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In the labyrinth of financial planning and tax-saving strategies, Health Savings Accounts (HSAs) emerge as a multifaceted tool that remains underutilized and often misunderstood. An HSA is not just a way to save for medical expenses; it’s also a powerful vehicle for retirement savings, offering unique tax advantages. This article delves into who qualifies for an HSA, the tax benefits it offers, and how it can serve as a supplemental retirement plan.

Qualifying for a Health Savings Account – At the heart of HSA eligibility is enrollment in a high-deductible health plan (HDHP). As of the latest guidelines, for the tax year 2024, an HDHP is defined as a plan with a minimum deductible of $1,600 for an individual or $3,200 for family coverage. The plan must also have a maximum limit on the out-of-pocket medical expenses that you must pay for covered expenses, which for 2024 is $8,050 for self-only coverage and $16,100 for family coverage. But having an HDHP is just the starting point. To qualify for an HSA, individuals must meet the following criteria:

These criteria ensure that HSAs are accessible to those who are most likely to face high out-of-pocket medical expenses due to the nature of their health insurance plan, providing a tax-advantaged way to save for these costs.

It should also be noted that unlike IRAs, 401(k)s and other retirement plans, it is not necessary to have earned income to be eligible for an HSA.

Tax Benefits of Health Savings Accounts – HSAs offer an unparalleled triple tax advantage that sets them apart from other savings and investment accounts:

The combination of these benefits makes HSAs a powerful tool for managing healthcare costs now and in the future.

HSAs as a Supplemental Retirement Plan – While HSAs are designed with healthcare savings in mind, their structure makes them an excellent supplement to traditional retirement accounts like IRAs and 401(k)s. Here’s how:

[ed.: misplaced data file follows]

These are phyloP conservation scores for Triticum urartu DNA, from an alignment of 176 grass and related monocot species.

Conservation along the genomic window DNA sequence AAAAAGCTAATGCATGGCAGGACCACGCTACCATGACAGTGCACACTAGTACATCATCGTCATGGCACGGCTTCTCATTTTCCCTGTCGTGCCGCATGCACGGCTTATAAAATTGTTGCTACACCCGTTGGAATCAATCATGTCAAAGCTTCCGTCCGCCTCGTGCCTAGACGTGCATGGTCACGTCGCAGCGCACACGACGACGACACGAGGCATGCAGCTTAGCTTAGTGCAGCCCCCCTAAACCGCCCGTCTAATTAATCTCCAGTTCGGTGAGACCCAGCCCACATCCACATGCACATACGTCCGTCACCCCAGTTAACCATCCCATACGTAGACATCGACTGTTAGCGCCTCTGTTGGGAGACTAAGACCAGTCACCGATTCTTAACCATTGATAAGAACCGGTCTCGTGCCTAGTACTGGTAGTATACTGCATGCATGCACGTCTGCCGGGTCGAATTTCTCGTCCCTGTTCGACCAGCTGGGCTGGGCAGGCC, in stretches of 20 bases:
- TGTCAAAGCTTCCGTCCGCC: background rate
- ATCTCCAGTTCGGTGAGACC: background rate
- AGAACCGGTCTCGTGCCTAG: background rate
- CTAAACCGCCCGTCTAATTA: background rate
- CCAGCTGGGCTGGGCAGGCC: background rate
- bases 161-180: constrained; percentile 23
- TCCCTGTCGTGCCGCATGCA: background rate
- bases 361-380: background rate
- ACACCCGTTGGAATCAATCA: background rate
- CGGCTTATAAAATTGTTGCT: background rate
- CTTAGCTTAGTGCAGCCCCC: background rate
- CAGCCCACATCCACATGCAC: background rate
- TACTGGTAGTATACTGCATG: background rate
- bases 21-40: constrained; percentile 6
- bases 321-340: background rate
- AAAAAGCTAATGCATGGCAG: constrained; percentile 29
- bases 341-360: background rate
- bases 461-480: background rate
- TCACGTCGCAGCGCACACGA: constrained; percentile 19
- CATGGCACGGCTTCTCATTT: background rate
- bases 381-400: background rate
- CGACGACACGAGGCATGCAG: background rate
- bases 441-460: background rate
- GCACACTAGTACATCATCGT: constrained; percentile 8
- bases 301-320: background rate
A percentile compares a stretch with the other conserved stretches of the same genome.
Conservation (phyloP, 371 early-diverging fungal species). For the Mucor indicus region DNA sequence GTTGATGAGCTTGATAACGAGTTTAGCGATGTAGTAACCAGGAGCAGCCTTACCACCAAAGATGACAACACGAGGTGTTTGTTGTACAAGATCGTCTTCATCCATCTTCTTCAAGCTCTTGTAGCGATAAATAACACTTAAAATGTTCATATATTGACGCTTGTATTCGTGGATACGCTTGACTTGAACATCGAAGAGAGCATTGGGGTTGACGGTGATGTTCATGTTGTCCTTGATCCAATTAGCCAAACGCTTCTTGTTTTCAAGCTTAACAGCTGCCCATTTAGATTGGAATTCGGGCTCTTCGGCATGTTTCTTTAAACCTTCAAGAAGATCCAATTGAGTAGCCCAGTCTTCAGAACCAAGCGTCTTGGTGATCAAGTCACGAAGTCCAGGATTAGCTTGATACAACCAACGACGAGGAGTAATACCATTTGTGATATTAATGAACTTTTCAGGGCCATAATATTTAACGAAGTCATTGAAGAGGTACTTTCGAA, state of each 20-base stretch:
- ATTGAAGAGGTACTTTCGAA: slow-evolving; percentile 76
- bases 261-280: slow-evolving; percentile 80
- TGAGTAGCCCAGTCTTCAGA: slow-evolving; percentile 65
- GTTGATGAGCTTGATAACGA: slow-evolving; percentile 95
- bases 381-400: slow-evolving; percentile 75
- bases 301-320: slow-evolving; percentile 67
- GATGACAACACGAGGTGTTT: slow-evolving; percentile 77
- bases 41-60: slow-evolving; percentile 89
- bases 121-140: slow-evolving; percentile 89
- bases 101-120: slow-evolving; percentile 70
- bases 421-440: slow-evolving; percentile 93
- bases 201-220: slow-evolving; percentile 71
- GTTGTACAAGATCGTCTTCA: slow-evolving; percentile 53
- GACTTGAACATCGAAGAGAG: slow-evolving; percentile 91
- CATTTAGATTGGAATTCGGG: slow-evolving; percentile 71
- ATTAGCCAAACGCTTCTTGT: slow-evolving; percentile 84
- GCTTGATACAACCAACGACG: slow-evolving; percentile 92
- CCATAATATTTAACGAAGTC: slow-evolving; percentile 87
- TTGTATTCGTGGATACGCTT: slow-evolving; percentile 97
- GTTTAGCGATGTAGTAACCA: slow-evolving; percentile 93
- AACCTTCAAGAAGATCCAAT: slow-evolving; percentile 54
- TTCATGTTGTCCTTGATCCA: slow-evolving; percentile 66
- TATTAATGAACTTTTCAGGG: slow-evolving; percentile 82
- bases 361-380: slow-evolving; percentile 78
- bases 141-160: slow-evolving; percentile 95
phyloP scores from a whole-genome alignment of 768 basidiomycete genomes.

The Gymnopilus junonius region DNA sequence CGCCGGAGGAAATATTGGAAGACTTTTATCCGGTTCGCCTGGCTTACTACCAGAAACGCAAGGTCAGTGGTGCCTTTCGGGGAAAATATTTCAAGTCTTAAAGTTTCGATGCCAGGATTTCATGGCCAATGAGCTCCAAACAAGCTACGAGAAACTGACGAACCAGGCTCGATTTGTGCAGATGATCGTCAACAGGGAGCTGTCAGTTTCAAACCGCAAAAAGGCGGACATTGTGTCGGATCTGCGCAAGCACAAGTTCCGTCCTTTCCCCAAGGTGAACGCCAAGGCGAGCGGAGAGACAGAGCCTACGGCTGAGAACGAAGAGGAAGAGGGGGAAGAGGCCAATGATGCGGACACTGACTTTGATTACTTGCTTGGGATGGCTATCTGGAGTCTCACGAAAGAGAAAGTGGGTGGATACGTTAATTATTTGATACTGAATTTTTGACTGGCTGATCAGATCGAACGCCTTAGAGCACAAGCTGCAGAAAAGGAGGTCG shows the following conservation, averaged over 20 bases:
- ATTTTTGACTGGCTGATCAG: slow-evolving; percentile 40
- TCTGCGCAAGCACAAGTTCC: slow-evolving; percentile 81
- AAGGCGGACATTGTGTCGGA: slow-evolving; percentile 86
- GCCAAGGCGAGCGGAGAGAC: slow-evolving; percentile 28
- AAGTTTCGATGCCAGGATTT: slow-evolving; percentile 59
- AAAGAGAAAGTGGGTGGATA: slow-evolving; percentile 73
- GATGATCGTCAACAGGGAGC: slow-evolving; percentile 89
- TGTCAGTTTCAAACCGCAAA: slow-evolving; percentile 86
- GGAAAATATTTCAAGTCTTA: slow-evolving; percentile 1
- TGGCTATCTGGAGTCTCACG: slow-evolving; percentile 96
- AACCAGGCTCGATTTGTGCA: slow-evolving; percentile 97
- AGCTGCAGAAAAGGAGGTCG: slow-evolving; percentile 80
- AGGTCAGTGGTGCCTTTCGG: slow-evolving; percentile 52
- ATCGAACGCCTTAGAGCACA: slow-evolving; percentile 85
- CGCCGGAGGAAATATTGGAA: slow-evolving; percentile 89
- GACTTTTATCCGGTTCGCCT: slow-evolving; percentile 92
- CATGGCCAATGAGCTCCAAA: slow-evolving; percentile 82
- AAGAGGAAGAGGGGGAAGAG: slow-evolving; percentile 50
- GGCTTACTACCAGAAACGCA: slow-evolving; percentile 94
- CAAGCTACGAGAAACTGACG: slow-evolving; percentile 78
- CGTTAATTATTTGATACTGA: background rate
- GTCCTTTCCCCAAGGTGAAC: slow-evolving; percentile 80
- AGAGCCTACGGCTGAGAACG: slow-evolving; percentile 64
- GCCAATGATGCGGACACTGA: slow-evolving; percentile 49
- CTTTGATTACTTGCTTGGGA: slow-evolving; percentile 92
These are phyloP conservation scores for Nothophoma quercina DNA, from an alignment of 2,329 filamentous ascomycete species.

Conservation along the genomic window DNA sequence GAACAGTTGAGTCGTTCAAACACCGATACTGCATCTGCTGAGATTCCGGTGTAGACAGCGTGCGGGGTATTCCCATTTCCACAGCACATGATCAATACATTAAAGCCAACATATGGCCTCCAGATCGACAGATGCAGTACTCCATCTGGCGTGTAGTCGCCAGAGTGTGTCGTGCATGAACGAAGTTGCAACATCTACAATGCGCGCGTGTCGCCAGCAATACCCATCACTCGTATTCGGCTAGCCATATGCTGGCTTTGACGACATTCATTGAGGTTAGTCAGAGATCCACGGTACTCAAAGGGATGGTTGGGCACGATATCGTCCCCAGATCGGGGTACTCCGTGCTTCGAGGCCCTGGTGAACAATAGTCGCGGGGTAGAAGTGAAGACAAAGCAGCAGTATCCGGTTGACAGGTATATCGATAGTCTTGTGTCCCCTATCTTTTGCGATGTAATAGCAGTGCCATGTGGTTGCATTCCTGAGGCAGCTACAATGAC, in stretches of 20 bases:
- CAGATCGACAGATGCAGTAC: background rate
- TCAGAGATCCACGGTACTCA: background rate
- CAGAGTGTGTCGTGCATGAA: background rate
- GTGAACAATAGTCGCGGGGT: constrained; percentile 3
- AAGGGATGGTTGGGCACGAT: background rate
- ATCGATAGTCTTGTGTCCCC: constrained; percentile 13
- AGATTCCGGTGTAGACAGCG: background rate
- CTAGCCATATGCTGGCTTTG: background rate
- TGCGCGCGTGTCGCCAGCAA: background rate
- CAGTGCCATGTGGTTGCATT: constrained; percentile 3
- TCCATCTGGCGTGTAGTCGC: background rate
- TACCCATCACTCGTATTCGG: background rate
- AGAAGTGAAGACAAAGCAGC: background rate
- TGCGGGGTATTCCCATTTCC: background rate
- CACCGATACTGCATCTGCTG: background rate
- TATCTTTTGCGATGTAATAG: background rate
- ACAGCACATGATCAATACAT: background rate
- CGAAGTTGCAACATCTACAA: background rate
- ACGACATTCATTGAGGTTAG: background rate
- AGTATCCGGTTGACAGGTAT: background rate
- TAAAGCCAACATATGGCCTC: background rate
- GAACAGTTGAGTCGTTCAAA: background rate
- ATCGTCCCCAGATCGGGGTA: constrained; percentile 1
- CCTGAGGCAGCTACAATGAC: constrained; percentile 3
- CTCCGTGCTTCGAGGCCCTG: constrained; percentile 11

To maximize the benefits of an HSA as a retirement tool, consider paying current medical expenses out-of-pocket if possible, allowing your HSA funds to grow over time. This strategy leverages the tax-free growth of the account, potentially resulting in a substantial nest egg for healthcare costs in retirement or additional income for other expenses.

Establishing and Contributing to an HSA – Opening an HSA is straightforward. Many financial institutions offer HSA accounts, and the process is like opening a checking or savings account. An individual can acquire a Health Savings Account (HSA) through various sources, including:

When choosing where to open an HSA, it’s important to consider factors such as fees, investment options, ease of access to funds (e.g., through debit cards or checks), and customer service.

Once established, you can make contributions up to the annual limit, which for 2024 is $4,150 for individual coverage and $8,300 for family coverage. Individuals aged 55 and older can make an additional catch-up contribution of $1,000.

What Happens If I Later Become Ineligible – If you have an HSA and then later become ineligible to contribute to it—perhaps because you’ve enrolled in Medicare, are no longer covered by a high-deductible health plan (HDHP), or for another reason—several key points come into play regarding the status and use of your HSA:

Therefore, while you can no longer contribute to an HSA after losing eligibility, the account remains a valuable tool for managing healthcare expenses.

Health Savings Accounts stand out as a versatile financial tool that can significantly impact your tax planning and retirement preparedness. By understanding who qualifies for an HSA, leveraging its tax benefits, and recognizing its potential as a supplemental retirement plan, individuals can make informed decisions that enhance their financial well-being.

Whether you’re navigating high-deductible health plans or seeking additional avenues for tax-efficient savings, an HSA may be the key to unlocking substantial long-term benefits.

Call us at Cray Kaiser at (630) 953-4900 to discuss your situation and how an HSA might be beneficial for you.  

Jason Hofferica

CPA, CVA | Manager

Implementing new accounting standards can often be a daunting task for businesses, requiring significant adjustments to their financial reporting processes. One such change came in February 2016, when the Financial Accounting Standards Board (FASB) issued Accounting Standards Update (ASU) 2016-02, “Leases (Topic 842)”. This update, effective for annual reporting periods beginning after December 15, 2021, marked a significant shift in how companies must account for leases. As businesses navigate these new requirements, understanding the nuances of ASU 2016-02 became crucial in ensuring compliance and accurate financial reporting.